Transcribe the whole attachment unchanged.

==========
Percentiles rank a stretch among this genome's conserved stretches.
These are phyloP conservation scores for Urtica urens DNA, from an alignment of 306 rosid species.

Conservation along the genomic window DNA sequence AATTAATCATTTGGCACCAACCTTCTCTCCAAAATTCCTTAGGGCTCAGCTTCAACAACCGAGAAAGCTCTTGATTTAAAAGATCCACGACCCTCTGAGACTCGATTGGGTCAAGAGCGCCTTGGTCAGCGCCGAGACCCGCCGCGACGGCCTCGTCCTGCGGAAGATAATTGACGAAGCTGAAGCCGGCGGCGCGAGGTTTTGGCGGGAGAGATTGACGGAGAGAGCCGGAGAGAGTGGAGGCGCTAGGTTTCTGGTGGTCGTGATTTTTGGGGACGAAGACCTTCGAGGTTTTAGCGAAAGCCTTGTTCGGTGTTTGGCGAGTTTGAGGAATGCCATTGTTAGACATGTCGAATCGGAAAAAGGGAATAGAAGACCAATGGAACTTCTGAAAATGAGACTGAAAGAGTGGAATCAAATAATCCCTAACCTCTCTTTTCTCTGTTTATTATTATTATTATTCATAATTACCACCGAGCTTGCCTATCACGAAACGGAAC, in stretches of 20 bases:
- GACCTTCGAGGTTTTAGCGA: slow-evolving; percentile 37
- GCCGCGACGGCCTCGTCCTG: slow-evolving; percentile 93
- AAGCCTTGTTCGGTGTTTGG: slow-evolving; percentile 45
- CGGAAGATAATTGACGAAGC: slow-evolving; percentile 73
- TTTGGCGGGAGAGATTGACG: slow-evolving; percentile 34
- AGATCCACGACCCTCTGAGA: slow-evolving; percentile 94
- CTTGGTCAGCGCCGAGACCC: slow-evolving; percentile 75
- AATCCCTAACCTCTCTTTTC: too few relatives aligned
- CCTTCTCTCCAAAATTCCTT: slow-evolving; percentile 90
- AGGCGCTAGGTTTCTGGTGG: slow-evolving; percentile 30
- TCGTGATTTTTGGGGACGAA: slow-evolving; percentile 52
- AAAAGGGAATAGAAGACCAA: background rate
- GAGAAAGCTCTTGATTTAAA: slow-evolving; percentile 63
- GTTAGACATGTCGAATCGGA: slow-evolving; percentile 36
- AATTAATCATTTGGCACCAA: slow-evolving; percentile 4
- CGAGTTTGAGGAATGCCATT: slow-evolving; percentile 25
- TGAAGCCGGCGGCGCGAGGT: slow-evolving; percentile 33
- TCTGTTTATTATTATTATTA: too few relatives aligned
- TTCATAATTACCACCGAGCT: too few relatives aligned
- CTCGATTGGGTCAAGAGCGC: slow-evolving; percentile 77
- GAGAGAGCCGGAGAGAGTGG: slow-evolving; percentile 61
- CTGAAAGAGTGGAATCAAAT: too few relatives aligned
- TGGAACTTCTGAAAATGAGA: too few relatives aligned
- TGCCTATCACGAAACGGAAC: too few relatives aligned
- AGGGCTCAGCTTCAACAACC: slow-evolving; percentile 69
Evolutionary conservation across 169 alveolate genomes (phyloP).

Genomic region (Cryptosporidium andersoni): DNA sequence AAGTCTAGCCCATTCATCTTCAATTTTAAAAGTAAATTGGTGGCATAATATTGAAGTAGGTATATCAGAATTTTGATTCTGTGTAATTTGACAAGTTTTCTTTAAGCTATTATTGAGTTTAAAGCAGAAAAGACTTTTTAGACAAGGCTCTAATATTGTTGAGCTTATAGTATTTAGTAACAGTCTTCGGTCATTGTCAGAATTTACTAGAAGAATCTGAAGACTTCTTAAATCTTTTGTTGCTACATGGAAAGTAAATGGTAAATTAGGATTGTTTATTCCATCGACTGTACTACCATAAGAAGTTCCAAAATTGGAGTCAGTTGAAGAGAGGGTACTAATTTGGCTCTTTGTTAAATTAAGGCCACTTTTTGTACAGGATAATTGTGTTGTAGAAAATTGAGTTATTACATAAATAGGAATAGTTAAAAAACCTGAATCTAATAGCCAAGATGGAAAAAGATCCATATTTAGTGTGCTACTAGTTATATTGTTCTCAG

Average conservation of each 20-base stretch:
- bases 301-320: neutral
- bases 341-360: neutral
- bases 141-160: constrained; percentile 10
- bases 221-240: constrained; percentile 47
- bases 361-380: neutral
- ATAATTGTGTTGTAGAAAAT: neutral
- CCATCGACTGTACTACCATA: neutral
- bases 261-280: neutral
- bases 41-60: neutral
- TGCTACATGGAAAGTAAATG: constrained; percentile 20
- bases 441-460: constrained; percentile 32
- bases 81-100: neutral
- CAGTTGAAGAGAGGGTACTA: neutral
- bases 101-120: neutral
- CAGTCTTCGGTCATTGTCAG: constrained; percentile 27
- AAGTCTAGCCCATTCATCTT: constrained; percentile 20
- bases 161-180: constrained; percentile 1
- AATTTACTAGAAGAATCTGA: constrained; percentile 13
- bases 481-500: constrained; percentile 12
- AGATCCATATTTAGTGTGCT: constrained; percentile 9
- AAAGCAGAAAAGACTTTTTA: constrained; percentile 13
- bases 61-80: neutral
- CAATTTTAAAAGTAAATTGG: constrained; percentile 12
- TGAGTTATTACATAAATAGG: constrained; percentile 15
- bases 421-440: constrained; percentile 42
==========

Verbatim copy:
Percentiles rank a stretch among this genome's conserved stretches.
These are phyloP conservation scores for Urtica urens DNA, from an alignment of 306 rosid species.

Conservation along the genomic window DNA sequence AATTAATCATTTGGCACCAACCTTCTCTCCAAAATTCCTTAGGGCTCAGCTTCAACAACCGAGAAAGCTCTTGATTTAAAAGATCCACGACCCTCTGAGACTCGATTGGGTCAAGAGCGCCTTGGTCAGCGCCGAGACCCGCCGCGACGGCCTCGTCCTGCGGAAGATAATTGACGAAGCTGAAGCCGGCGGCGCGAGGTTTTGGCGGGAGAGATTGACGGAGAGAGCCGGAGAGAGTGGAGGCGCTAGGTTTCTGGTGGTCGTGATTTTTGGGGACGAAGACCTTCGAGGTTTTAGCGAAAGCCTTGTTCGGTGTTTGGCGAGTTTGAGGAATGCCATTGTTAGACATGTCGAATCGGAAAAAGGGAATAGAAGACCAATGGAACTTCTGAAAATGAGACTGAAAGAGTGGAATCAAATAATCCCTAACCTCTCTTTTCTCTGTTTATTATTATTATTATTCATAATTACCACCGAGCTTGCCTATCACGAAACGGAAC, in stretches of 20 bases:
- GACCTTCGAGGTTTTAGCGA: slow-evolving; percentile 37
- GCCGCGACGGCCTCGTCCTG: slow-evolving; percentile 93
- AAGCCTTGTTCGGTGTTTGG: slow-evolving; percentile 45
- CGGAAGATAATTGACGAAGC: slow-evolving; percentile 73
- TTTGGCGGGAGAGATTGACG: slow-evolving; percentile 34
- AGATCCACGACCCTCTGAGA: slow-evolving; percentile 94
- CTTGGTCAGCGCCGAGACCC: slow-evolving; percentile 75
- AATCCCTAACCTCTCTTTTC: too few relatives aligned
- CCTTCTCTCCAAAATTCCTT: slow-evolving; percentile 90
- AGGCGCTAGGTTTCTGGTGG: slow-evolving; percentile 30
- TCGTGATTTTTGGGGACGAA: slow-evolving; percentile 52
- AAAAGGGAATAGAAGACCAA: background rate
- GAGAAAGCTCTTGATTTAAA: slow-evolving; percentile 63
- GTTAGACATGTCGAATCGGA: slow-evolving; percentile 36
- AATTAATCATTTGGCACCAA: slow-evolving; percentile 4
- CGAGTTTGAGGAATGCCATT: slow-evolving; percentile 25
- TGAAGCCGGCGGCGCGAGGT: slow-evolving; percentile 33
- TCTGTTTATTATTATTATTA: too few relatives aligned
- TTCATAATTACCACCGAGCT: too few relatives aligned
- CTCGATTGGGTCAAGAGCGC: slow-evolving; percentile 77
- GAGAGAGCCGGAGAGAGTGG: slow-evolving; percentile 61
- CTGAAAGAGTGGAATCAAAT: too few relatives aligned
- TGGAACTTCTGAAAATGAGA: too few relatives aligned
- TGCCTATCACGAAACGGAAC: too few relatives aligned
- AGGGCTCAGCTTCAACAACC: slow-evolving; percentile 69
Evolutionary conservation across 169 alveolate genomes (phyloP).

Genomic region (Cryptosporidium andersoni): DNA sequence AAGTCTAGCCCATTCATCTTCAATTTTAAAAGTAAATTGGTGGCATAATATTGAAGTAGGTATATCAGAATTTTGATTCTGTGTAATTTGACAAGTTTTCTTTAAGCTATTATTGAGTTTAAAGCAGAAAAGACTTTTTAGACAAGGCTCTAATATTGTTGAGCTTATAGTATTTAGTAACAGTCTTCGGTCATTGTCAGAATTTACTAGAAGAATCTGAAGACTTCTTAAATCTTTTGTTGCTACATGGAAAGTAAATGGTAAATTAGGATTGTTTATTCCATCGACTGTACTACCATAAGAAGTTCCAAAATTGGAGTCAGTTGAAGAGAGGGTACTAATTTGGCTCTTTGTTAAATTAAGGCCACTTTTTGTACAGGATAATTGTGTTGTAGAAAATTGAGTTATTACATAAATAGGAATAGTTAAAAAACCTGAATCTAATAGCCAAGATGGAAAAAGATCCATATTTAGTGTGCTACTAGTTATATTGTTCTCAG

Average conservation of each 20-base stretch:
- bases 301-320: neutral
- bases 341-360: neutral
- bases 141-160: constrained; percentile 10
- bases 221-240: constrained; percentile 47
- bases 361-380: neutral
- ATAATTGTGTTGTAGAAAAT: neutral
- CCATCGACTGTACTACCATA: neutral
- bases 261-280: neutral
- bases 41-60: neutral
- TGCTACATGGAAAGTAAATG: constrained; percentile 20
- bases 441-460: constrained; percentile 32
- bases 81-100: neutral
- CAGTTGAAGAGAGGGTACTA: neutral
- bases 101-120: neutral
- CAGTCTTCGGTCATTGTCAG: constrained; percentile 27
- AAGTCTAGCCCATTCATCTT: constrained; percentile 20
- bases 161-180: constrained; percentile 1
- AATTTACTAGAAGAATCTGA: constrained; percentile 13
- bases 481-500: constrained; percentile 12
- AGATCCATATTTAGTGTGCT: constrained; percentile 9
- AAAGCAGAAAAGACTTTTTA: constrained; percentile 13
- bases 61-80: neutral
- CAATTTTAAAAGTAAATTGG: constrained; percentile 12
- TGAGTTATTACATAAATAGG: constrained; percentile 15
- bases 421-440: constrained; percentile 42